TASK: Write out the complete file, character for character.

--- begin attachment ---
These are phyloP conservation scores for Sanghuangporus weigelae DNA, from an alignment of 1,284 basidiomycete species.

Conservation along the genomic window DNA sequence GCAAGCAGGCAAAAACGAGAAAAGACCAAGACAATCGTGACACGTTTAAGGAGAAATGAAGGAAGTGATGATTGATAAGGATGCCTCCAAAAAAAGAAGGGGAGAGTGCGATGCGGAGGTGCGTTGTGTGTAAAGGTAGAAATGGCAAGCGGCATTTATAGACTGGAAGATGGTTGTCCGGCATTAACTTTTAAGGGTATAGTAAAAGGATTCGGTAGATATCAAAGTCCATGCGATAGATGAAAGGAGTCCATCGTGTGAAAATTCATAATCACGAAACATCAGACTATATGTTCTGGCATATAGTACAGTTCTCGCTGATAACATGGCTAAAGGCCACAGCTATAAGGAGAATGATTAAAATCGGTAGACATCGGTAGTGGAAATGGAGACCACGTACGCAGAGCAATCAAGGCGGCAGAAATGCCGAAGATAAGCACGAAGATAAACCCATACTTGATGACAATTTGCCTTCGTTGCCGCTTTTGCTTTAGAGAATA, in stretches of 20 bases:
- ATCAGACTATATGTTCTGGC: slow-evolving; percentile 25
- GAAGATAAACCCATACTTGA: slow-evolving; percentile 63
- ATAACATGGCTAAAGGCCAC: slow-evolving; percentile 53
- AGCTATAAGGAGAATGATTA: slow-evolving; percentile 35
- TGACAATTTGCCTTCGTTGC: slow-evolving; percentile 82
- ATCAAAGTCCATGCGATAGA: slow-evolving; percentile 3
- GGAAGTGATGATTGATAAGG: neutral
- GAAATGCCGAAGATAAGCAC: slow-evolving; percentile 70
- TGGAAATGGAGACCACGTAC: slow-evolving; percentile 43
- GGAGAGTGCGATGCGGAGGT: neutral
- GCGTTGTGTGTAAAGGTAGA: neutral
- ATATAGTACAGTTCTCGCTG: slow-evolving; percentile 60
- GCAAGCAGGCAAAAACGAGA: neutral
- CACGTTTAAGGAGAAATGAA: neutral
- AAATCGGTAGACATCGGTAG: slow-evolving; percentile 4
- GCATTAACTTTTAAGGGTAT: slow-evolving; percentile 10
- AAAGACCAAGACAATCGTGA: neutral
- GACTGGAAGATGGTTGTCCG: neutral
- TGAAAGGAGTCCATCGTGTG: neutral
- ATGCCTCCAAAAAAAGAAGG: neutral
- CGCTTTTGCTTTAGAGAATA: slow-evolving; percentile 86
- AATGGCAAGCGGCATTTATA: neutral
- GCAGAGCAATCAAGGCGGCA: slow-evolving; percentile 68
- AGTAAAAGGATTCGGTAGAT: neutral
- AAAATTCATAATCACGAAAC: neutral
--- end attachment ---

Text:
These are phyloP conservation scores for Sanghuangporus weigelae DNA, from an alignment of 1,284 basidiomycete species.

Conservation along the genomic window DNA sequence GCAAGCAGGCAAAAACGAGAAAAGACCAAGACAATCGTGACACGTTTAAGGAGAAATGAAGGAAGTGATGATTGATAAGGATGCCTCCAAAAAAAGAAGGGGAGAGTGCGATGCGGAGGTGCGTTGTGTGTAAAGGTAGAAATGGCAAGCGGCATTTATAGACTGGAAGATGGTTGTCCGGCATTAACTTTTAAGGGTATAGTAAAAGGATTCGGTAGATATCAAAGTCCATGCGATAGATGAAAGGAGTCCATCGTGTGAAAATTCATAATCACGAAACATCAGACTATATGTTCTGGCATATAGTACAGTTCTCGCTGATAACATGGCTAAAGGCCACAGCTATAAGGAGAATGATTAAAATCGGTAGACATCGGTAGTGGAAATGGAGACCACGTACGCAGAGCAATCAAGGCGGCAGAAATGCCGAAGATAAGCACGAAGATAAACCCATACTTGATGACAATTTGCCTTCGTTGCCGCTTTTGCTTTAGAGAATA, in stretches of 20 bases:
- ATCAGACTATATGTTCTGGC: slow-evolving; percentile 25
- GAAGATAAACCCATACTTGA: slow-evolving; percentile 63
- ATAACATGGCTAAAGGCCAC: slow-evolving; percentile 53
- AGCTATAAGGAGAATGATTA: slow-evolving; percentile 35
- TGACAATTTGCCTTCGTTGC: slow-evolving; percentile 82
- ATCAAAGTCCATGCGATAGA: slow-evolving; percentile 3
- GGAAGTGATGATTGATAAGG: neutral
- GAAATGCCGAAGATAAGCAC: slow-evolving; percentile 70
- TGGAAATGGAGACCACGTAC: slow-evolving; percentile 43
- GGAGAGTGCGATGCGGAGGT: neutral
- GCGTTGTGTGTAAAGGTAGA: neutral
- ATATAGTACAGTTCTCGCTG: slow-evolving; percentile 60
- GCAAGCAGGCAAAAACGAGA: neutral
- CACGTTTAAGGAGAAATGAA: neutral
- AAATCGGTAGACATCGGTAG: slow-evolving; percentile 4
- GCATTAACTTTTAAGGGTAT: slow-evolving; percentile 10
- AAAGACCAAGACAATCGTGA: neutral
- GACTGGAAGATGGTTGTCCG: neutral
- TGAAAGGAGTCCATCGTGTG: neutral
- ATGCCTCCAAAAAAAGAAGG: neutral
- CGCTTTTGCTTTAGAGAATA: slow-evolving; percentile 86
- AATGGCAAGCGGCATTTATA: neutral
- GCAGAGCAATCAAGGCGGCA: slow-evolving; percentile 68
- AGTAAAAGGATTCGGTAGAT: neutral
- AAAATTCATAATCACGAAAC: neutral